iPierian could easily have crashed a couple years ago as just another overhyped stem cell startup. But the South San Francisco-based company has quietly kept plugging away the past couple years, and the reinvented antibody drug developer just secured a fresh $30 million in financing to take its two leading product candidates into clinical trials.
The $30 million deal is being co-led by GlaxoSmithKline’s SR One venture group, Kleiner Perkins Caufield & Byers, and MPM Capital, and all of iPierian’s existing investors are participating, including Google Ventures.
Part of the money will go to an antibody drug in development at iPierian for Alzheimer’s. The rest is going to an iPierian spinoff called True North Therapeutics that will develop an antibody drug for rare autoimmune diseases, although the new company isn’t really new. Both development programs will continue to be overseen by iPierian CEO Nancy Stagliano, and the development work will be done by the same 22-person staff that advanced the drugs over the past year. Splitting the programs up may make the programs more attractive for potential partners who may only be interested in one drug, Stagliano says. The company isn’t disclosing whether the financing is coming in the form of equity or debt.
iPierian had raised more than $60 million before today’s announcement, as it sought to lead the way with stem cell biology for drug development. The idea was that by pushing ordinary adult cells into a stem-cell like state, and coaxing them to differentiate into specific cells like neurons, researchers would have a strong basic platform for modeling diseases like Alzheimer’s and testing new drugs under conditions that would help researchers better predict how drugs would behave in humans.
As some of the shine came off stem cells, at least for their immediate application in drug discovery, iPierian re-cast itself a couple of years ago as a more focused drug developer under Stagliano’s leadership. The result is a company that is aiming to be the first mover with an antibody against Tau proteins that are thought to contribute to Alzheimer’s disease. The other antibody in development is supposed to tamp down rare autoimmune reactions by working on a specific part of the innate immune system known as the classic complement pathway. If things break right, iPierian could be ready to get both programs in clinical trials in 2014, Stagliano says.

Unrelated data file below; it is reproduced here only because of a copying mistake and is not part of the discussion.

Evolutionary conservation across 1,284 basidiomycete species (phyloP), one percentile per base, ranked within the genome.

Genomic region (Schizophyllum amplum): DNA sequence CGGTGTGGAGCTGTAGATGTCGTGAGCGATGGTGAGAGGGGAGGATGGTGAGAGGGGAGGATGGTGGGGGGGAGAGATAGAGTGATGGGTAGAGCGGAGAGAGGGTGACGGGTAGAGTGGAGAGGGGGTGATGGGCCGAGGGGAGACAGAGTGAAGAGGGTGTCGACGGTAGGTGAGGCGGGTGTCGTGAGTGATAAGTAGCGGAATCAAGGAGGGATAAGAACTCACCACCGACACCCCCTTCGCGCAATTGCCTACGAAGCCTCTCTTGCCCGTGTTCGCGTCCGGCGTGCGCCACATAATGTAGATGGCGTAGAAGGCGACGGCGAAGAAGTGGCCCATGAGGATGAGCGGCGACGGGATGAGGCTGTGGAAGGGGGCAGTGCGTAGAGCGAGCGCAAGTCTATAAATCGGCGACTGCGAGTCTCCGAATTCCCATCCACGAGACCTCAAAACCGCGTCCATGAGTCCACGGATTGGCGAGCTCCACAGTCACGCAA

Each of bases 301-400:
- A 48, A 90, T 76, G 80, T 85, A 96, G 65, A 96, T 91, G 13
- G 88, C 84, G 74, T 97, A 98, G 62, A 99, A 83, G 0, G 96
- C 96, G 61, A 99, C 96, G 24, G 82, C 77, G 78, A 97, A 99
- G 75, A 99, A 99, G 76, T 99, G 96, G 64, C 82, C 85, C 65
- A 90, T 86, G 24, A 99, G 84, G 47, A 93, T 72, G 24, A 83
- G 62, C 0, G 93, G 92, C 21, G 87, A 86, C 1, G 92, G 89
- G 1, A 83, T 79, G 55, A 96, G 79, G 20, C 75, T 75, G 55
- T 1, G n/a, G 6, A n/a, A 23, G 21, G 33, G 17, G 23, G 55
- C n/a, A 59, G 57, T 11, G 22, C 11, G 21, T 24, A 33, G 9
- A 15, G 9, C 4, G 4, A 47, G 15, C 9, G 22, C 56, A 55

“We’ve been really excited about both programs,” Stagliano says.
Beth Seidenberg, a partner at Kleiner Perkins Caufield & Byers, said in a statement that iPierian under Stagliano has made “remarkable progress in transforming the proprietary stem cell platform into meaningful drug development programs.”
Lots of work still remains to create value in each program. iPierian has identified an antibody candidate that binds tightly with a truncated form of the Tau protein, and has developed a process for small scale manufacturing necessary for trials, Stagliano says. The antibody has been tested in a couple of different animal models, in which animals overexpressed a mutant form of the human Tau protein that’s thought to be a bad actor in Alzheimer’s disease as well as other diseases like progressive supranuclear palsy and frontotemporal dementia. While several companies have tried and failed to make antibodies to fight Alzheimer’s by fighting amyloid beta plaques, no one has yet taken an antibody into human trials that’s supposed to work against Tau.
“There’s still some good work to be done with amyloid beta. But Tau biology seems to be really compelling. It makes sense for us to put our energy there. We could be the first,” Stagliano says.
The other program, technically under the banner of True North Therapeutics, is still a little earlier in development. That antibody has been “humanized”—a standard step to make it less likely to provoke an immune reaction—but the company still needs to complete certain manufacturing steps needed to begin trials, Stagliano says. Ipierian isn’t saying what the molecular target is, or what disease it is planning to go after first, although it is being designed to work on a more narrow part of the complement pathway than Alexion Pharmaceuticals’ eculizumab (Soliris), Stagliano says. The iPierian program is a little behind the anti-Tau antibody in development, but could still reach the clinic in 18 months, she said.